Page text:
Where the Hot Springs Flow: Diving into The Well, Oslo

It is perhaps one of the great tragedies of my life that I don’t spend every weekend in a beautifully crafted replica of a Kyoto bathhouse, surrounded on all sides by thirty or more totally naked Norwegians, each glistening with perspiration and a curated array of essential oils. However, my trip to the spectacular Oslo wellness resort The Well ensured – within an hour of arrival, in fact – that my existence would no longer be completely lacking this experience. 

Laura and Rich Bertenshaw climb Ivano Dibonna Via Ferrata in the Dolomites

Vertical Limit

Imagine scaling the sheer walls of a mountain, gripping onto metal rungs and wires, while admiring the stunning scenery of the Alps, the Mediterranean, or the Canadian Rockies. This is the thrill of Via Ferrata, or “Iron Way”, a type of climbing that originated in the First World War as a way for soldiers to traverse the rugged terrain of the Dolomites.

Moon Boot Icon

Five shades of the Moon

When it comes to Alpine wear, Moon Boot has become synonymous with mountainside style. But whilst we all know their quintessential Icon boot, there are many more ways to stand out in style when enjoying the snow.

Airelles, Courchevel

Escapism. Goodness knows we all need some after the last couple of years. Crossing the Masai Mara at sunrise by hot air balloon to watch the migration or boarding the Glacier Express across the alps is arguably bucket list-worthy. However, for me, the instant gratification of short-haul travel is equally satisfying, waking up to the mundane breakfast at home, yet taking lunch somewhere completely out of the ordinary. With French Alpine resorts open, this can only mean taking that midday intermission mountainside.


Edinburgh has many fine and illustrious luxury hotels, but none with the heritage and timeless elegance of Fingal. So, when the conversation about a Scotland fly drive was raised by the assistant motoring editor, Aaron Edgeworth, my deck shoes were already packed.


As we emerge from lockdown and get back to normality, our editor, Laith Al-Kaisy, has a lot of travelling to make up for. Here, he puts together his hit-list for the next year or two. 

Big Trouble In Little China

As we coast through a jigsaw of traffic, my guide points out the sights. “On the left, there’s a new office building. On the right, there’s a government office building. Up ahead, that’s one of the city’s first five-star hotels”. For a country so staunchly proud of its politics, China is overtly obsessed with the superficialities of capitalism. Only here could a bland office block be of any interest, yet there is something forgivably earnest about it. I ask the driver to put some music on, and in the spirit of no-nonsense socialism, he produces a CD simply called ‘Disco’. Welcome to China, where irony just shrivels up and dies….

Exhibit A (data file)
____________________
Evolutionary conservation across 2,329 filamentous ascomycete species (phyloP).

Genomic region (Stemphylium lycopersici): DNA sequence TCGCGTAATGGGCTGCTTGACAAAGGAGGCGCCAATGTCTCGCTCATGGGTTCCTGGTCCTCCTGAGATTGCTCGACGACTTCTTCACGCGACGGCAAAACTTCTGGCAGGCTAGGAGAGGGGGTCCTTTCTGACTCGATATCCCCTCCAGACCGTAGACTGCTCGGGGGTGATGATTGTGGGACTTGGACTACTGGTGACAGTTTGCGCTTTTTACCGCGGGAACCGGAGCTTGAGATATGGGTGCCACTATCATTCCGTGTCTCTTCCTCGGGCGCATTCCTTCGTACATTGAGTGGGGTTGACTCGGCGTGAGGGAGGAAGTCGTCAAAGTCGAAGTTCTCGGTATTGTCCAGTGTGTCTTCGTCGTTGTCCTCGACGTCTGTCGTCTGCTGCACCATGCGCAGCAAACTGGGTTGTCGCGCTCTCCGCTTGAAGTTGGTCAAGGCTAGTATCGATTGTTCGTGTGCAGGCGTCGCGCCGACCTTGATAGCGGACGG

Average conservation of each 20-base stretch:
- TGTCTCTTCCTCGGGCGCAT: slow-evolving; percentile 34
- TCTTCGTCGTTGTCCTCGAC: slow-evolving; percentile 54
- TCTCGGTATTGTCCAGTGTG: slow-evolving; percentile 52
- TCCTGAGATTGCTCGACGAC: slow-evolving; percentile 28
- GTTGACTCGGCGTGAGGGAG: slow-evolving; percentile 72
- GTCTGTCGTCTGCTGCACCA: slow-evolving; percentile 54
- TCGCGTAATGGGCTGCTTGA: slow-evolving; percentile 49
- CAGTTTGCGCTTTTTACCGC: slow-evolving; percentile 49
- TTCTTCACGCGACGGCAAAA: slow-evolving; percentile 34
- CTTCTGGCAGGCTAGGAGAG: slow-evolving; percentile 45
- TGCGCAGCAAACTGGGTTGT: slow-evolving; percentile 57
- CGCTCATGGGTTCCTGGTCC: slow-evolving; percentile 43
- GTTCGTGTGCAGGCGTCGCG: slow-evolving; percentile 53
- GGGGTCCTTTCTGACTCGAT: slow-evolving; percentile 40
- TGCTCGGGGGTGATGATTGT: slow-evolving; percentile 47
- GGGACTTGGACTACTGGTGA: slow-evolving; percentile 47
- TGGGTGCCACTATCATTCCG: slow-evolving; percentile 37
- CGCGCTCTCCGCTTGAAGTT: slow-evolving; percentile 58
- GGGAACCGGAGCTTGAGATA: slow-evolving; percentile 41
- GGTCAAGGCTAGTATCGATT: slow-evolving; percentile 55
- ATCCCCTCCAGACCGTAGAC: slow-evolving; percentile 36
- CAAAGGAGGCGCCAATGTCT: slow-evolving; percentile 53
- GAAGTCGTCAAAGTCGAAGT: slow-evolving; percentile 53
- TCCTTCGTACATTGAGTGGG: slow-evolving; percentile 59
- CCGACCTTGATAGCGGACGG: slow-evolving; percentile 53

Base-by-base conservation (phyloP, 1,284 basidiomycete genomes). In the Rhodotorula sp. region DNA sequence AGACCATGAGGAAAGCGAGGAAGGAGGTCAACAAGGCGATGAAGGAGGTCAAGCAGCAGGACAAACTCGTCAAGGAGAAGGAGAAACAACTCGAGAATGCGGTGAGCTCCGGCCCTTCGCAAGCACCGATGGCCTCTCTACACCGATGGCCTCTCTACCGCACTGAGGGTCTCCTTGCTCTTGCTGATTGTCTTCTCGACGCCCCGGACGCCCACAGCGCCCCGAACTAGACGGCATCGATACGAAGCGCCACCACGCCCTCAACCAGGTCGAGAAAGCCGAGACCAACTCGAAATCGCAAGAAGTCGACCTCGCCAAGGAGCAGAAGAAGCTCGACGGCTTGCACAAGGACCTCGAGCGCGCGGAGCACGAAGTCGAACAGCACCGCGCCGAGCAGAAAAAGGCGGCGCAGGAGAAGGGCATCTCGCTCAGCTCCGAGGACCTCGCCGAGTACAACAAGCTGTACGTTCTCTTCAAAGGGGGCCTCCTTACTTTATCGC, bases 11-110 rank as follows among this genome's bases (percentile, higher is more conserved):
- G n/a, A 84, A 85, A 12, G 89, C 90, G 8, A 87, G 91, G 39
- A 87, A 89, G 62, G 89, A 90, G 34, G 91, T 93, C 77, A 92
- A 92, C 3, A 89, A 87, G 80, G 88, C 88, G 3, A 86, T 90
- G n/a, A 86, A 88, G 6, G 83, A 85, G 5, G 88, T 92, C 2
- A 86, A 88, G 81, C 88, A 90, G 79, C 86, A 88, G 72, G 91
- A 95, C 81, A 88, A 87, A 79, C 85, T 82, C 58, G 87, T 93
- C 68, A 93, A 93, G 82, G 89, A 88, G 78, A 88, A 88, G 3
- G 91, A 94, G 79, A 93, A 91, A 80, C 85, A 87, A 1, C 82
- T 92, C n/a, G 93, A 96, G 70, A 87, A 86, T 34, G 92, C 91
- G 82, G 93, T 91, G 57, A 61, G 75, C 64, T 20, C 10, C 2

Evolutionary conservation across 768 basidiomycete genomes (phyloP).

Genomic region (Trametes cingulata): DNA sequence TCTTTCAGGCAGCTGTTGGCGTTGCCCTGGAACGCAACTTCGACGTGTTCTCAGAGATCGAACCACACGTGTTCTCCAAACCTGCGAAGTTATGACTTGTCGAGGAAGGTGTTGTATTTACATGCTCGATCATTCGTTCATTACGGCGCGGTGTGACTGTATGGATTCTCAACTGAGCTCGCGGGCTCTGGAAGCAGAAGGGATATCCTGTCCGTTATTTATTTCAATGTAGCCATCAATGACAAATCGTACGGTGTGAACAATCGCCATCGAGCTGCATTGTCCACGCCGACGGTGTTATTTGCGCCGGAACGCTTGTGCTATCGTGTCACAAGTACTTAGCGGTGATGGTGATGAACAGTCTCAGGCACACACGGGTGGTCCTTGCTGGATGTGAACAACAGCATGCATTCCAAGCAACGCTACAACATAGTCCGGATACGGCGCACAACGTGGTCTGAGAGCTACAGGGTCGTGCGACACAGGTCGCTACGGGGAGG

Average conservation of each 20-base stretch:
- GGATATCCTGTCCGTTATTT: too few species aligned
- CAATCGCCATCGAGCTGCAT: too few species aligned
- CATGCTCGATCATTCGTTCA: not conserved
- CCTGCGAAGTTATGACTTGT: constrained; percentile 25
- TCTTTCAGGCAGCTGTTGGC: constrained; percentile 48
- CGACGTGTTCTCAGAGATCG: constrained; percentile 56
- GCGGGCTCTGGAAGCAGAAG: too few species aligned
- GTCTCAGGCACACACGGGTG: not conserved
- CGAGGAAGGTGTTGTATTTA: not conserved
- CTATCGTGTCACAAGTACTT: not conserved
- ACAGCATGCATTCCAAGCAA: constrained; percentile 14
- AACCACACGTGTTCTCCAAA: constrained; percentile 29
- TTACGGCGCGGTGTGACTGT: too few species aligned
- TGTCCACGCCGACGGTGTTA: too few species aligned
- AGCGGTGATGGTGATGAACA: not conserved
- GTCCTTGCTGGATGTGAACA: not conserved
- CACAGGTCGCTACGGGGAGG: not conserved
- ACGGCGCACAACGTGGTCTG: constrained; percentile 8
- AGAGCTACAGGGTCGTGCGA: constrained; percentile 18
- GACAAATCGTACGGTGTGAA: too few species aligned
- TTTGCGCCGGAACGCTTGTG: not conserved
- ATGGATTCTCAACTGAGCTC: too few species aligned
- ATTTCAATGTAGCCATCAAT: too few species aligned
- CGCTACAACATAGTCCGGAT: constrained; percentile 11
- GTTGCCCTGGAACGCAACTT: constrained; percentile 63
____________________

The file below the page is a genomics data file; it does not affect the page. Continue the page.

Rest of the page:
The Yacht Week – Montenegro

Given the form it takes today, it’s hard to envision that The Yacht Week once started out as a small collection of university friends, bound by their appetite for adventure. It wasn’t conceived as a commercial venture, but as a means of indulging their love of exploring and desire to unite like-minded individuals through the medium of sailing.


I grew up with a generation that drank beer from dimpled glass mugs. Now a well-documented supping receptacle of the hipster elite, the Great British dimpled beer mug is, for me, a relic of a simpler time. Before pop-up bars and men without enough testosterone tried to grow moustaches, we finished work at Manual Labour Ltd and headed for the local. I suppose it helped that my grandfather came from West Hartlepool, served in three branches of the armed services and did, indeed, drink from a P404. That was the factory name given to the humble mug in 1938 at the Ravenhead Glassworks in St Helens, Lancashire. My grandparents’ family…

Taveuni Palms, Fiji

It’s raining. What’s Plan B, Barry? “There is no Plan B.” Other than ‘the bride’s done a runner’, these are the last words you want to hear on your wedding day. But here we are: Taveuni Palms, north east Fiji, hoary clouds sagging low in the sky, and a tangible unease as we quaff champagne and smoke cigarettes, praying for the sound of patter to dissipate. We’d arrived the day before, landing at Matei Airport, which more closely resembles a wooden shack, where one man sits, glances at your passport and waves you through with a resounding ‘bula’. Colleen, one half of the husband-and-wife team who manage Taveuni Palms, is…

Postcards From The French Riviera

The glittering coastline of the Côte d’Azur is a region of legend. Famous painters and writers mingled with aristocrats and royalty during winter séjours, the fierce Mistral wind whirls in secluded coves and perched villages with pretty fountains nestled into hillsides, often sprawling with fragrant citrus groves or twisted olive trees. The French Riviera is a destination where tranquil islands turn their back on mass commercialism, where you can find souvenir shops beside haute couture boutiques in Old Town streets and slow travel finds its place on Earth. If you’re looking to recreate your own joie de vivre, here are ‘10 Reasons To Start Your Luxury Journey On The French…

Airbnb – Amsterdam

Many a revolutionary idea has been born out of Maslow’s hierarchy of need. In 2007, Joe Gebbia emailed his roommate, Brian Chesky with a quick scheme to make an easy buck. “I thought of a way to make a few bucks – turning our place into a “designers bed and breakfast”. If you don’t know the story of Silicon Valley’s newest member of the unicorn club then you really need to pick up a copy of the FT more often. Airbnb made waves, 100ft, see it from the beach and start running grade waves. I can’t really say I had any reservations about modern day sofa surfing, after all, the…